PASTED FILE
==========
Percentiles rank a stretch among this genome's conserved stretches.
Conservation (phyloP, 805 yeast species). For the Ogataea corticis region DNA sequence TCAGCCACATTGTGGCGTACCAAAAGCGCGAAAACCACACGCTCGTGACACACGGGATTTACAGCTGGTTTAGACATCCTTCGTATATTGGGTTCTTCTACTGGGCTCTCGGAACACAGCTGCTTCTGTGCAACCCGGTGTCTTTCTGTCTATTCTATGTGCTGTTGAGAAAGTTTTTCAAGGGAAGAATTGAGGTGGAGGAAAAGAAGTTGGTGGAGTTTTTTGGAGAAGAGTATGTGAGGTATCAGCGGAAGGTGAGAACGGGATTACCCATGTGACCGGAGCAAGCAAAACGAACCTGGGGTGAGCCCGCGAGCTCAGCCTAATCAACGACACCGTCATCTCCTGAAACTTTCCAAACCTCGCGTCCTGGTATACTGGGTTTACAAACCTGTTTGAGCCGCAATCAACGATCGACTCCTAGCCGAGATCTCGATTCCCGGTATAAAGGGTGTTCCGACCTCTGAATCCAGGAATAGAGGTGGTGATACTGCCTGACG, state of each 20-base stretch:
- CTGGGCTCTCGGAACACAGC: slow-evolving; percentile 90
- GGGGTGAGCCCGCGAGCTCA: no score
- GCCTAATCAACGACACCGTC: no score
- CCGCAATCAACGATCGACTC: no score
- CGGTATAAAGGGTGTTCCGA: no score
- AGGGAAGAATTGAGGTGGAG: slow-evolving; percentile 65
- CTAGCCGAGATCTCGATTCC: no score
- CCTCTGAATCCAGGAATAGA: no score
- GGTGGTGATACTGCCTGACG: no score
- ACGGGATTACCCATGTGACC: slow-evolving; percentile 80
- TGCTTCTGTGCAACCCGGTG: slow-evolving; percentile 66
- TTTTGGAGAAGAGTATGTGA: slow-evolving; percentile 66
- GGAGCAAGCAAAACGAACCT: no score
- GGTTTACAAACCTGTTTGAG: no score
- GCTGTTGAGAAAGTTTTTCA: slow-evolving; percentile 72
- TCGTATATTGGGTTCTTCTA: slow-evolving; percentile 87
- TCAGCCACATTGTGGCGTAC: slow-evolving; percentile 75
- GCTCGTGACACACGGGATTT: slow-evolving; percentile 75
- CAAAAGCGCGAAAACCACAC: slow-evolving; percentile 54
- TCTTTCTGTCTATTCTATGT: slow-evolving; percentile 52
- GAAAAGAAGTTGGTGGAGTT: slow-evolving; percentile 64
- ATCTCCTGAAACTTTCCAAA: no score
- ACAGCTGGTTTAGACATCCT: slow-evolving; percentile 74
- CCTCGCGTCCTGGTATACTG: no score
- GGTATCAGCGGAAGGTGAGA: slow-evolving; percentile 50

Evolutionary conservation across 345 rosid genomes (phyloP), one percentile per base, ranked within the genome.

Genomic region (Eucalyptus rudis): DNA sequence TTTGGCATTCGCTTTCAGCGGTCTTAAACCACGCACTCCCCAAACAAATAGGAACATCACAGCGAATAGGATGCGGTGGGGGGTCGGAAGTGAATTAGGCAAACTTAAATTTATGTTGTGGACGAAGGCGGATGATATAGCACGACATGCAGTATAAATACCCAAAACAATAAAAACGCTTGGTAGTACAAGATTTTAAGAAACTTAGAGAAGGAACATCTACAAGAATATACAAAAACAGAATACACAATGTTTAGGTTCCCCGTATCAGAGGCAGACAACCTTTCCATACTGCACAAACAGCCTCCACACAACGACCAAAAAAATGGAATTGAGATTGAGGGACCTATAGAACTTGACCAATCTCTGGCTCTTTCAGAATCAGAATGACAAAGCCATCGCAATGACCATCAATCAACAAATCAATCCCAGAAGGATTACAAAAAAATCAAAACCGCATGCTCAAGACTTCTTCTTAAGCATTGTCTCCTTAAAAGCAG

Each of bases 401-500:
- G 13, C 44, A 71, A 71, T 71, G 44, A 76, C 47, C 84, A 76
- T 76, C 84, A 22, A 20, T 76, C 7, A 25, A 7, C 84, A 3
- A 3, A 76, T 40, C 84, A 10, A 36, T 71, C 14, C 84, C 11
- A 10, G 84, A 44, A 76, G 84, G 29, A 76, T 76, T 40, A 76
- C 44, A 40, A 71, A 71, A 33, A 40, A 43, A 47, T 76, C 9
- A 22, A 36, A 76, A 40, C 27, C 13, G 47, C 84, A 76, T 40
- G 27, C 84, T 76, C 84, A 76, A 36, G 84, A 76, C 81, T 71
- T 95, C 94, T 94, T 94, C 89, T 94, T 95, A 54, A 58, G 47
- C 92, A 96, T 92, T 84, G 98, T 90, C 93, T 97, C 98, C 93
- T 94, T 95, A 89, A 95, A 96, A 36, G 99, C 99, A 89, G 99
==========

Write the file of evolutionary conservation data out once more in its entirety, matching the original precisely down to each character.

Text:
Percentiles rank a stretch among this genome's conserved stretches.
Conservation (phyloP, 805 yeast species). For the Ogataea corticis region DNA sequence TCAGCCACATTGTGGCGTACCAAAAGCGCGAAAACCACACGCTCGTGACACACGGGATTTACAGCTGGTTTAGACATCCTTCGTATATTGGGTTCTTCTACTGGGCTCTCGGAACACAGCTGCTTCTGTGCAACCCGGTGTCTTTCTGTCTATTCTATGTGCTGTTGAGAAAGTTTTTCAAGGGAAGAATTGAGGTGGAGGAAAAGAAGTTGGTGGAGTTTTTTGGAGAAGAGTATGTGAGGTATCAGCGGAAGGTGAGAACGGGATTACCCATGTGACCGGAGCAAGCAAAACGAACCTGGGGTGAGCCCGCGAGCTCAGCCTAATCAACGACACCGTCATCTCCTGAAACTTTCCAAACCTCGCGTCCTGGTATACTGGGTTTACAAACCTGTTTGAGCCGCAATCAACGATCGACTCCTAGCCGAGATCTCGATTCCCGGTATAAAGGGTGTTCCGACCTCTGAATCCAGGAATAGAGGTGGTGATACTGCCTGACG, state of each 20-base stretch:
- CTGGGCTCTCGGAACACAGC: slow-evolving; percentile 90
- GGGGTGAGCCCGCGAGCTCA: no score
- GCCTAATCAACGACACCGTC: no score
- CCGCAATCAACGATCGACTC: no score
- CGGTATAAAGGGTGTTCCGA: no score
- AGGGAAGAATTGAGGTGGAG: slow-evolving; percentile 65
- CTAGCCGAGATCTCGATTCC: no score
- CCTCTGAATCCAGGAATAGA: no score
- GGTGGTGATACTGCCTGACG: no score
- ACGGGATTACCCATGTGACC: slow-evolving; percentile 80
- TGCTTCTGTGCAACCCGGTG: slow-evolving; percentile 66
- TTTTGGAGAAGAGTATGTGA: slow-evolving; percentile 66
- GGAGCAAGCAAAACGAACCT: no score
- GGTTTACAAACCTGTTTGAG: no score
- GCTGTTGAGAAAGTTTTTCA: slow-evolving; percentile 72
- TCGTATATTGGGTTCTTCTA: slow-evolving; percentile 87
- TCAGCCACATTGTGGCGTAC: slow-evolving; percentile 75
- GCTCGTGACACACGGGATTT: slow-evolving; percentile 75
- CAAAAGCGCGAAAACCACAC: slow-evolving; percentile 54
- TCTTTCTGTCTATTCTATGT: slow-evolving; percentile 52
- GAAAAGAAGTTGGTGGAGTT: slow-evolving; percentile 64
- ATCTCCTGAAACTTTCCAAA: no score
- ACAGCTGGTTTAGACATCCT: slow-evolving; percentile 74
- CCTCGCGTCCTGGTATACTG: no score
- GGTATCAGCGGAAGGTGAGA: slow-evolving; percentile 50

Evolutionary conservation across 345 rosid genomes (phyloP), one percentile per base, ranked within the genome.

Genomic region (Eucalyptus rudis): DNA sequence TTTGGCATTCGCTTTCAGCGGTCTTAAACCACGCACTCCCCAAACAAATAGGAACATCACAGCGAATAGGATGCGGTGGGGGGTCGGAAGTGAATTAGGCAAACTTAAATTTATGTTGTGGACGAAGGCGGATGATATAGCACGACATGCAGTATAAATACCCAAAACAATAAAAACGCTTGGTAGTACAAGATTTTAAGAAACTTAGAGAAGGAACATCTACAAGAATATACAAAAACAGAATACACAATGTTTAGGTTCCCCGTATCAGAGGCAGACAACCTTTCCATACTGCACAAACAGCCTCCACACAACGACCAAAAAAATGGAATTGAGATTGAGGGACCTATAGAACTTGACCAATCTCTGGCTCTTTCAGAATCAGAATGACAAAGCCATCGCAATGACCATCAATCAACAAATCAATCCCAGAAGGATTACAAAAAAATCAAAACCGCATGCTCAAGACTTCTTCTTAAGCATTGTCTCCTTAAAAGCAG

Each of bases 401-500:
- G 13, C 44, A 71, A 71, T 71, G 44, A 76, C 47, C 84, A 76
- T 76, C 84, A 22, A 20, T 76, C 7, A 25, A 7, C 84, A 3
- A 3, A 76, T 40, C 84, A 10, A 36, T 71, C 14, C 84, C 11
- A 10, G 84, A 44, A 76, G 84, G 29, A 76, T 76, T 40, A 76
- C 44, A 40, A 71, A 71, A 33, A 40, A 43, A 47, T 76, C 9
- A 22, A 36, A 76, A 40, C 27, C 13, G 47, C 84, A 76, T 40
- G 27, C 84, T 76, C 84, A 76, A 36, G 84, A 76, C 81, T 71
- T 95, C 94, T 94, T 94, C 89, T 94, T 95, A 54, A 58, G 47
- C 92, A 96, T 92, T 84, G 98, T 90, C 93, T 97, C 98, C 93
- T 94, T 95, A 89, A 95, A 96, A 36, G 99, C 99, A 89, G 99